How do I know if my camera is faulty?

edited January 2016 Posted in » Nikon D3300 Forum
Hi all,

I have a D3300 on its way, and I'm so looking forward to its arrival.

But I am anxious, as I have no real experience on photography, much less with an SLR. What I am concerned about it, is that when I start to use it, how will I know if I have a faulty or bad one? I have nothing to compare it to, or anyone really to ask.

My nightmare is that I could have a below par one and not know it. Although this is the entry model it has taken a lot of saving for. So any reassurance would be hugely appreciated. :)

Thank you


  • edited January 2016
    Make sure you read the instructions, and try all sorts of things.

    The D3300 is an entry model, and that means that it has fewer fancy features, but it is a very competent camera, with a very good sensor, and is capable of very good pictures. Most of what higher models offer is more convenience features, and more sophisticated auto focus, but the image quality of a D3300 is about as good as anything. The lower models are not as tough or weatherproof as the higher ones, but they're well made. Though the kit lens uses lots of plastic and is rather cheaply put together, it's optically very good too.

    You can usually figure out pretty quickly if the camera is faulty, by the results of photographs. Read the instructions as much as you can, and try taking photographs of things that are fairly simple and easy to judge. Make sure that you know what adjustments do what, where the buttons are, and make sure you don't accidentally change things and blame the camera. Make sure the auto focus works reliably and that the flash works when it's needed. The more familiar you are with the mechanics of the camera itself, the easier it will be to use. Remember it's a digital camera, made to work for many many shutter actuations , so don't be afraid to fire away. Try many things, find out what changes when you change things, and erase a lot. If you have some doubt about what a control does, you do not need to make art. Aim at a book case or the living room rug or the trees in the back yard. Do not be afraid to make test shots, throwaways and mistakes.

    Make sure the lens's autofocus is working, and that the AV is working. You can usually hear a little clunking or clicking when the AV operates. As an experiment, try with the shutter speed at something around 1/4 second (use shutter priority for this test), to take a picture at 55 millimeters with AV on and off. If AV is working, you'll get a moderately sharp picture with it on, but probably not with it off.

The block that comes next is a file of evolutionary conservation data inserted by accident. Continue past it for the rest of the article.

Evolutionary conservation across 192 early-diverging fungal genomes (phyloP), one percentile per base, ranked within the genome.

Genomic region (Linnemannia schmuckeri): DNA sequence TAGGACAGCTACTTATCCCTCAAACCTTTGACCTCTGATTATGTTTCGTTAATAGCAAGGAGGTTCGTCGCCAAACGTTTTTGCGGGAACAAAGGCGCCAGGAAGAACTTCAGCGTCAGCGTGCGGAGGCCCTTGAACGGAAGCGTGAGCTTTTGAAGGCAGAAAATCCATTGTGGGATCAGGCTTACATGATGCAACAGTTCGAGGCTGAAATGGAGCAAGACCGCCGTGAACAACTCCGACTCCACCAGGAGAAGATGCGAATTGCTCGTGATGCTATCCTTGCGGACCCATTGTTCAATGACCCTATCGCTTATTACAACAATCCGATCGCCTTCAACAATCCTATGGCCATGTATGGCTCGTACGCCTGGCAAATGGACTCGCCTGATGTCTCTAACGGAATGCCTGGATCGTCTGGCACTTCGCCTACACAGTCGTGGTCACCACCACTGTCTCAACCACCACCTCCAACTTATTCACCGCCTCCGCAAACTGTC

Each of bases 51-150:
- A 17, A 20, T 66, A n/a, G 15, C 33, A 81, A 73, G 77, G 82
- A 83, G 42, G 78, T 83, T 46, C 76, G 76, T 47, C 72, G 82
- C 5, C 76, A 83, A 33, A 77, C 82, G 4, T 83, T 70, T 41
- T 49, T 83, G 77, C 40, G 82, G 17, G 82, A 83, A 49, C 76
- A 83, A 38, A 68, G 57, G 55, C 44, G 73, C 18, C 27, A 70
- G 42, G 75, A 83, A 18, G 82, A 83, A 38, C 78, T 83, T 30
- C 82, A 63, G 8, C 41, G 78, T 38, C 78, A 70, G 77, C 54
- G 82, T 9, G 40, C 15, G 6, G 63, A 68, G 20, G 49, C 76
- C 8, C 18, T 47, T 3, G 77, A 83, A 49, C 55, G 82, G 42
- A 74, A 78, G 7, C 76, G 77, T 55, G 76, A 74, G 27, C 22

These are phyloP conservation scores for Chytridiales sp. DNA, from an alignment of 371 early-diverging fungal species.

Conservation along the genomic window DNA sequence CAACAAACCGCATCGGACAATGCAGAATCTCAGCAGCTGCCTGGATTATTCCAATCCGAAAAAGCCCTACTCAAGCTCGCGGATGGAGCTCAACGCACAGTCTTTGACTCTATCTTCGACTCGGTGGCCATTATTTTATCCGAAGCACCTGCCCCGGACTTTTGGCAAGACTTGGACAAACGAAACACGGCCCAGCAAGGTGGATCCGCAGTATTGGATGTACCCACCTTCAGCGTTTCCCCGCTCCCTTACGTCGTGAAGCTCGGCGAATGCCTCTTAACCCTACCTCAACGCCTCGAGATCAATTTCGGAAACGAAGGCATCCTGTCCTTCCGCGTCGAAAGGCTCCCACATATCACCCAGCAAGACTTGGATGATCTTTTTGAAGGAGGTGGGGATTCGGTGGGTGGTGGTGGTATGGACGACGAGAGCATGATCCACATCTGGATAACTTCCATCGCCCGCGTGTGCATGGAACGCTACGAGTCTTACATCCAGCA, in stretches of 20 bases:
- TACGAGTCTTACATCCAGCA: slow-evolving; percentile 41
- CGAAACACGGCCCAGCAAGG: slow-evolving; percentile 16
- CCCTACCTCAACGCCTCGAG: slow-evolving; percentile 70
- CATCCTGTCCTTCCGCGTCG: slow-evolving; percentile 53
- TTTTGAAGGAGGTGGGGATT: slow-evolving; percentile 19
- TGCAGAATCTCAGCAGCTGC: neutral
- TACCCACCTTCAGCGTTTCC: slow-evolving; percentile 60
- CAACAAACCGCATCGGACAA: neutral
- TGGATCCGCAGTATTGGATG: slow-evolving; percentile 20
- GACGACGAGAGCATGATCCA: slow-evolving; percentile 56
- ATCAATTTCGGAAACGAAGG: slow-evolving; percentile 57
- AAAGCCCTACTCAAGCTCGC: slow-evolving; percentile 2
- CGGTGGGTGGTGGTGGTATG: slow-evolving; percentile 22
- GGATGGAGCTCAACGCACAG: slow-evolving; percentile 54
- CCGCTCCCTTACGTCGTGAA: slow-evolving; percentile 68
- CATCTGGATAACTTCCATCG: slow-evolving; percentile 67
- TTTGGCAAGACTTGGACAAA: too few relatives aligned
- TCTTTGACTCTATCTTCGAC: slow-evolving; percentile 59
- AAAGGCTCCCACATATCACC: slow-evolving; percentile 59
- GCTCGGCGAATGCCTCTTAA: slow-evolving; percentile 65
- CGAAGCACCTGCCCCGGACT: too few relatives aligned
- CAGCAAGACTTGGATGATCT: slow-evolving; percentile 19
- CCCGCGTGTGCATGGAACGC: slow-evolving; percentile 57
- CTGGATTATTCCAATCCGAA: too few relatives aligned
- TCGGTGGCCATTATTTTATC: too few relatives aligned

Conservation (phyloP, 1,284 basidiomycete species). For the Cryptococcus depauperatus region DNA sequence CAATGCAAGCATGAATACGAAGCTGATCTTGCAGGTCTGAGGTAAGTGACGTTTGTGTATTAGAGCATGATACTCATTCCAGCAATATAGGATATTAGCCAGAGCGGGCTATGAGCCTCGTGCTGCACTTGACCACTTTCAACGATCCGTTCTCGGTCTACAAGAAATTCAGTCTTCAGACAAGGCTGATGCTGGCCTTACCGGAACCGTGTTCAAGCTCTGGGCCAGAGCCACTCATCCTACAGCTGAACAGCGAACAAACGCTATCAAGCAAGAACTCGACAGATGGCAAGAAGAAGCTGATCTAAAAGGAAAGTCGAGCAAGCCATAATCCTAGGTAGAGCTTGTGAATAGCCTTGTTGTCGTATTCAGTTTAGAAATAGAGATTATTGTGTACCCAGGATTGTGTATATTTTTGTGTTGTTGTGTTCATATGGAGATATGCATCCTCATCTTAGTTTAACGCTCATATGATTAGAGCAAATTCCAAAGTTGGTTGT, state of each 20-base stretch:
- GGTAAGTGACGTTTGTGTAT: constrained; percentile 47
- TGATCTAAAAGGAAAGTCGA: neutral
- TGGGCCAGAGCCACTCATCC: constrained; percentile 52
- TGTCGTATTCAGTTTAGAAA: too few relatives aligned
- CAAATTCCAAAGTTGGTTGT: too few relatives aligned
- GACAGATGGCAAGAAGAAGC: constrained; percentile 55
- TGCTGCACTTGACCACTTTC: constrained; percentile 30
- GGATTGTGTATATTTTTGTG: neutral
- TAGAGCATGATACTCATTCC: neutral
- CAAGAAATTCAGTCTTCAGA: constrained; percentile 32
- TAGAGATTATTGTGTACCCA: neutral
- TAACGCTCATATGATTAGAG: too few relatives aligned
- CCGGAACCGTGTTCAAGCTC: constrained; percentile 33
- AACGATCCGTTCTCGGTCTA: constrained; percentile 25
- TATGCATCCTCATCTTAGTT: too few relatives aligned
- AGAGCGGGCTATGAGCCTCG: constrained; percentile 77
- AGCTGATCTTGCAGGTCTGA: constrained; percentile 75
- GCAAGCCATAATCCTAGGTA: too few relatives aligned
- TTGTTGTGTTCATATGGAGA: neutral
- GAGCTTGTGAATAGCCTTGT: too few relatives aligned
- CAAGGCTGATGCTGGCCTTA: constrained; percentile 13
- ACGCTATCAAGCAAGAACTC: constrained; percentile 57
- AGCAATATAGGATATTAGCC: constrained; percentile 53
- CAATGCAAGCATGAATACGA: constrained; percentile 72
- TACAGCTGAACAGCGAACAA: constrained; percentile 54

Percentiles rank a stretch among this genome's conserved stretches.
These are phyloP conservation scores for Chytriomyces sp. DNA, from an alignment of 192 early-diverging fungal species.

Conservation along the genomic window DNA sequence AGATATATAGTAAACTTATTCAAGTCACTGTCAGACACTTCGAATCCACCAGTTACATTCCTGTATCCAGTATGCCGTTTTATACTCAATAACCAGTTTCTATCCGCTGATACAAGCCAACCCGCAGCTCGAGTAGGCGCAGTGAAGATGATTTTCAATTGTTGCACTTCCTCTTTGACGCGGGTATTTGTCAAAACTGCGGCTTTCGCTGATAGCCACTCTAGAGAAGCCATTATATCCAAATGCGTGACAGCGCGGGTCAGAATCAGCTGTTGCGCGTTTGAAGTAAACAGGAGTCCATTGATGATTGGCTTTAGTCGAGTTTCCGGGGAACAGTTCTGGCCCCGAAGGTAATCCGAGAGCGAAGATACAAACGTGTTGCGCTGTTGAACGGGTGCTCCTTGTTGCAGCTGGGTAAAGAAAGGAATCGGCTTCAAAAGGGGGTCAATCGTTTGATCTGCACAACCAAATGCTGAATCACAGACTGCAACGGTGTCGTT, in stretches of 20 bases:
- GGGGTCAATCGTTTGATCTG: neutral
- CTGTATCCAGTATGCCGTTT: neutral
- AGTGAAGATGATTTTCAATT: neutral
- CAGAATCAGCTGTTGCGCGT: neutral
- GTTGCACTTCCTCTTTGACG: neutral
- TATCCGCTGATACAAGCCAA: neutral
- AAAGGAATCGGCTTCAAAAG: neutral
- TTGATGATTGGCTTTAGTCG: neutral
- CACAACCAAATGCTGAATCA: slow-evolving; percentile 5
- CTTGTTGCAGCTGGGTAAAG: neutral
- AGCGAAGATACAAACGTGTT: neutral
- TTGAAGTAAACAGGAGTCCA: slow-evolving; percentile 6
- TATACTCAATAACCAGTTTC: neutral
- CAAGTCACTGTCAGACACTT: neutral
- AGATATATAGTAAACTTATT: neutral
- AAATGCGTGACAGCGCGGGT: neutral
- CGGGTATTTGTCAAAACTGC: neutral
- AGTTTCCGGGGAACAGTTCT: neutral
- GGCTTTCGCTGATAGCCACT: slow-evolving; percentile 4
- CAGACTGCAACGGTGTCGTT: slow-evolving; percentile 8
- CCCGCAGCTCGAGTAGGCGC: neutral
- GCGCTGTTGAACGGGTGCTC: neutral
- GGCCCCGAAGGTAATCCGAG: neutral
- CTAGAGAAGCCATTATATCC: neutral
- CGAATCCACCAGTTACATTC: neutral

If possible, one thing you should do is to find a fairly complex plane surface such as a brick wall, in reasonably good light. Now, using the camera's viewfinder and autofocus, take a picture. For this test it hardly matters what other mode you use. You can do it in Auto mode or the mode of your choice, as long as the shutter speed is sufficient (or the flash is on) to avoid blur from camera jiggling. Don't keep it at the 1/4 second of the earlier test.

    Now, take the same picture using Live View. The Live view auto focus uses a completely different mechanism. If your camera's AF is properly adjusted, both images will be in focus. In good light, AV focus is always accurate, because it uses the image plane itself, but it can be slow and not very good at tracking motion. Viewfinder focus is more versatile, and when it and the lens agree, it's accurate and sometimes even more accurate in poor light. It's also easier for most people to aim, compose, and hold the camera steady using the viewfinder.

    If AF varies greatly between the two modes, the camera may need adjustment. Most of the time it's fine.

  • edited January 2016
    Thank you so, so much for this. I am so grateful for you taking the time to explain this to a newbie like me.

    I have had a good play with the camera and I'm very impressed. I have done the final test a few times, and while there is some slight difference, they are broadly similar, so I take it that it is okay.

    I am a little puzzled by the first test though. How do I turn the AV on and off? I can't find the instruction in the manual?

    I know this will be a simple thing, but I just can't find it for the life of me.

    Thank you again :)

  • edited January 2016
    I think @BRUTO was referring to IS (image stabilization) rather than AV, but I'm sure he'll put you right.
  • edited January 2016
    On the Nikon, image stabilization is "AV" for anti vibration, and the switch is on the lens only. You'll also find an AF switch on the lens, and when you turn that off, the camera gets the message so when you do need to go manual, you don't need to do it in the camera too.

    And by the way, it looks as if I misprinted above, and should have said that "AF focus" is more accurate in Live View. AV should not affect focus.
  • edited January 2016
    My lens is the 18-55mm VR II.

    On the barrel it has two switches. One is A and M, which I take to be auto and manual, which I am content to leave on A for now.

    The other switch is VR on and off, which I have on. Is that correct?

    Thank you so much again.

  • edited January 2016
    Yes, that is correct. In these cameras there is no VR (or image stabilization) in the camera itself, and all is done by the lens.

    There are very few instances where you're better off with VR off. It may be a little sharper when you're on a tripod, and if you are fanatical about the last pixel maybe when the shutter speeds are very fast, but for all practical purposes you'll do best leaving it on.

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